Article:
My father died at the age of 54 from pancreatic cancer. It was devastating and difficult and while he took his last breath his family stood at his bedside holding his hands. He was not alone and he died surrounded by love. It was a beautiful September day, bright blue skies and sunny. Unusual for Newfoundland. This moment in time is seared into my being like a brand on the skin. He was young and so were we, it was an unexpected death, he went before his time, or so I was told over and over at his memorial service.
Since that moment my families, both of them, have more or less remained intact. As though the gods, having decided that this particular trauma was enough for the time being, had left us alone. Now the past few weeks that has changed. And once again I found myself in a hospital with all the familiarity and uncertainty it brings when a loved one is in need of medical attention, a looming heart surgery and the possibility of not being on the planet in corporeal form anymore.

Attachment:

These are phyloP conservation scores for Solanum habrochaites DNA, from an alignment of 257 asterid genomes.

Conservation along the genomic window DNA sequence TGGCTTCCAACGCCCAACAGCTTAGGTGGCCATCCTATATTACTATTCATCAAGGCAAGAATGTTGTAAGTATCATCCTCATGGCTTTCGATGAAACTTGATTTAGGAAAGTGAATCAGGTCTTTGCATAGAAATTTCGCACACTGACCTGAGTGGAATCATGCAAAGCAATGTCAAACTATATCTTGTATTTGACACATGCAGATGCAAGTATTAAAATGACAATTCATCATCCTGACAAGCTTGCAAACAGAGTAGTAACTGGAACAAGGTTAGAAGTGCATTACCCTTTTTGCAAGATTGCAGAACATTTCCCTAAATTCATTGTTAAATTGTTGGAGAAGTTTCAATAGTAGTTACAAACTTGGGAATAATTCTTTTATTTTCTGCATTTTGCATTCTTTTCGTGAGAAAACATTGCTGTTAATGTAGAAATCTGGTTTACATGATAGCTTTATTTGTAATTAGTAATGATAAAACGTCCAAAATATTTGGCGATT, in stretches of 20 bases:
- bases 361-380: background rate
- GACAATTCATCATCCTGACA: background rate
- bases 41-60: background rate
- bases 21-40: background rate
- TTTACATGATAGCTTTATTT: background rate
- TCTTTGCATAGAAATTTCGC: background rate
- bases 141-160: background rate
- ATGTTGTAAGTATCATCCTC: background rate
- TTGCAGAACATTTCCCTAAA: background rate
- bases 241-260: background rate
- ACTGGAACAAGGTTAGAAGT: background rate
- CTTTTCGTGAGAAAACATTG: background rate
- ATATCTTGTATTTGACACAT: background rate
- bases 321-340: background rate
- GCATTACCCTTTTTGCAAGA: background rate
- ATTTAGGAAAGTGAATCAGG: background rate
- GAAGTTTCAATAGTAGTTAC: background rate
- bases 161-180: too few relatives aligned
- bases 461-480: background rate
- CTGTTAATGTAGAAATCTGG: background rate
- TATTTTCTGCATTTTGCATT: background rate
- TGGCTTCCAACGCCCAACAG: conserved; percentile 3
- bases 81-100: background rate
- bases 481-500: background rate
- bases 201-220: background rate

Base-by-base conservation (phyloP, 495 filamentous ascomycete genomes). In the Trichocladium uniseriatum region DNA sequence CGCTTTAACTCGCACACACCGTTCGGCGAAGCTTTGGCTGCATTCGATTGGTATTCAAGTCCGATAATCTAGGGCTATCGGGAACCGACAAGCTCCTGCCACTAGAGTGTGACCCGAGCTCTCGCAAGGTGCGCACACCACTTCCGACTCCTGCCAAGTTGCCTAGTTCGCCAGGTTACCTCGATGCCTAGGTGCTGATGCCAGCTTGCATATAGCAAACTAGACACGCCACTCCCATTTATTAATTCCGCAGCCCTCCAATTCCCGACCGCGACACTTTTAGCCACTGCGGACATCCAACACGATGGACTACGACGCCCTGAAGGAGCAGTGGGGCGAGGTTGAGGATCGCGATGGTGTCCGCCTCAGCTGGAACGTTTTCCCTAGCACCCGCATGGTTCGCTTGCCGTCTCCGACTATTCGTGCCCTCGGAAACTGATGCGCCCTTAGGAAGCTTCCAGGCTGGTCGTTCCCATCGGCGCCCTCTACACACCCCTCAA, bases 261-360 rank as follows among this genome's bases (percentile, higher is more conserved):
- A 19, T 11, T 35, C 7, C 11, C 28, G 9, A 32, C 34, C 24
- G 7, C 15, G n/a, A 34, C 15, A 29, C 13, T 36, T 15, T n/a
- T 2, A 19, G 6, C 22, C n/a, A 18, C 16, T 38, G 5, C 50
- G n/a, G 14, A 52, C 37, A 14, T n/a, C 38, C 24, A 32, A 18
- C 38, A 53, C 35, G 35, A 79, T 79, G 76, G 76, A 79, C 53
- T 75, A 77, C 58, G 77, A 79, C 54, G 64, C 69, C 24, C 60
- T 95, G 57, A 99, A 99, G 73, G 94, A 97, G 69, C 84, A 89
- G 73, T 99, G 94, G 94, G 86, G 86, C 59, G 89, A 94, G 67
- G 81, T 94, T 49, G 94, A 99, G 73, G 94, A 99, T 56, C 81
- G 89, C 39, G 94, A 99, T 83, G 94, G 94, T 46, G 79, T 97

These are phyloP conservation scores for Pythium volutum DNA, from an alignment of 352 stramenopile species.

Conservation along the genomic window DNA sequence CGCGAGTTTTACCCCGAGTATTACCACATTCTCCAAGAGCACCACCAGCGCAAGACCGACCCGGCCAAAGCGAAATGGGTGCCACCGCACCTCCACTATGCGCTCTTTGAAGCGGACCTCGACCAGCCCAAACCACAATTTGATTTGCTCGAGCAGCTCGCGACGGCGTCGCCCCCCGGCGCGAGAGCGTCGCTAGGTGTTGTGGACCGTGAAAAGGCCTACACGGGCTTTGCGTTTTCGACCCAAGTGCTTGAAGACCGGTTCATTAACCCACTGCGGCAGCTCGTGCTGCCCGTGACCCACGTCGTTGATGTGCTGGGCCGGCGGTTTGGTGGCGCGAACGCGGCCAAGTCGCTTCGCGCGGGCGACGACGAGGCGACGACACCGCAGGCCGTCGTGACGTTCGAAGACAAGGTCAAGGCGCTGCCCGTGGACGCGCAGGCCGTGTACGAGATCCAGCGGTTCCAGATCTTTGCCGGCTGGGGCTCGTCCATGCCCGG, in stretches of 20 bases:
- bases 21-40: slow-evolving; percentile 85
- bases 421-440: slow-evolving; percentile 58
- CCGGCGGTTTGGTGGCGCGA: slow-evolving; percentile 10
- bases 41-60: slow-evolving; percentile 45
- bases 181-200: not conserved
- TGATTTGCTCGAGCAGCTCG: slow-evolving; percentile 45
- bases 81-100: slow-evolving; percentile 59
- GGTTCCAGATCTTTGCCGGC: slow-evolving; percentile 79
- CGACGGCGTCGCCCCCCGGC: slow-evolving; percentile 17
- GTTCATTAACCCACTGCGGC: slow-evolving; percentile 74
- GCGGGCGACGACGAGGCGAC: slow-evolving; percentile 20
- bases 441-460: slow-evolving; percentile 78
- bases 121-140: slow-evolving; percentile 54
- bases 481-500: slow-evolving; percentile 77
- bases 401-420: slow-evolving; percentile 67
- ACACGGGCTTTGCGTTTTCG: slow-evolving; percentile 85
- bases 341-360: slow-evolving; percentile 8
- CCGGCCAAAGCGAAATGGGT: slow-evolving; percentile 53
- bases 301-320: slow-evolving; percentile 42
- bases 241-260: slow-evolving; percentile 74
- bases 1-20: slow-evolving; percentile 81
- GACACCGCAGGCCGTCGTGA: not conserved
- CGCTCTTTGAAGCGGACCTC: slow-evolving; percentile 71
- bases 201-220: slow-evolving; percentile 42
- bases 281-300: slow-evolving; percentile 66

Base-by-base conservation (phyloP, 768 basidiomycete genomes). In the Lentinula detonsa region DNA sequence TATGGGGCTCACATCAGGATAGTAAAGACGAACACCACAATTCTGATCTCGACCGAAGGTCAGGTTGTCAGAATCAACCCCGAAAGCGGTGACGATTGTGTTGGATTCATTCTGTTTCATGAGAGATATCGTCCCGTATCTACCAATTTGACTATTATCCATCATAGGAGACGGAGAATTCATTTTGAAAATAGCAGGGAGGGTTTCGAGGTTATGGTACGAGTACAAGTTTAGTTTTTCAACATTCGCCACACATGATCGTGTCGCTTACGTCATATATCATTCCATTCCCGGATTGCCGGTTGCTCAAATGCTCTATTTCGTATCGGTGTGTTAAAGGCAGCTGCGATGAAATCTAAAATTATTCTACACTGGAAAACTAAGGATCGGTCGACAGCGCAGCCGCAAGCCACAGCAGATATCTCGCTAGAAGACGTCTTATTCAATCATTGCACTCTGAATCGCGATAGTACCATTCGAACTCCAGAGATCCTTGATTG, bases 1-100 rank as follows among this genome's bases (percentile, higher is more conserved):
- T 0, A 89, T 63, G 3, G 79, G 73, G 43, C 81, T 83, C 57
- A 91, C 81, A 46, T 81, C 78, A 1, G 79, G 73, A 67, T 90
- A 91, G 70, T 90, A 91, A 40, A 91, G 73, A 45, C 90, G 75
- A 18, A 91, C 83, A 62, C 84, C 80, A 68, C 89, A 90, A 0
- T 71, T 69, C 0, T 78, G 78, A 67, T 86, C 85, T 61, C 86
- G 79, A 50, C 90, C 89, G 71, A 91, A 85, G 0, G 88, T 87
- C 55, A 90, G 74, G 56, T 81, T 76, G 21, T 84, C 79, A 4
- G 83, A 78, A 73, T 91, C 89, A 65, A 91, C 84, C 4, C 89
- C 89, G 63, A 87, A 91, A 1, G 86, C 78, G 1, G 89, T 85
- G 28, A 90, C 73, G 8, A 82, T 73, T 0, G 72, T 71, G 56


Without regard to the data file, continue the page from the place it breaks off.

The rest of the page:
We are of the age when parents start to get sick, become frail, break down. When unexpected phone calls mean holding one's breath, when the waiting begins for that terrible what if, because it's no longer a what if but a when?.
We are of the age when we need to learn, if we have not already done so, how to let go, how to prepare, how to cope with the knowledge that the table may very well be set for one less. It's the moment when everything changes, as it always does.
we are of the age....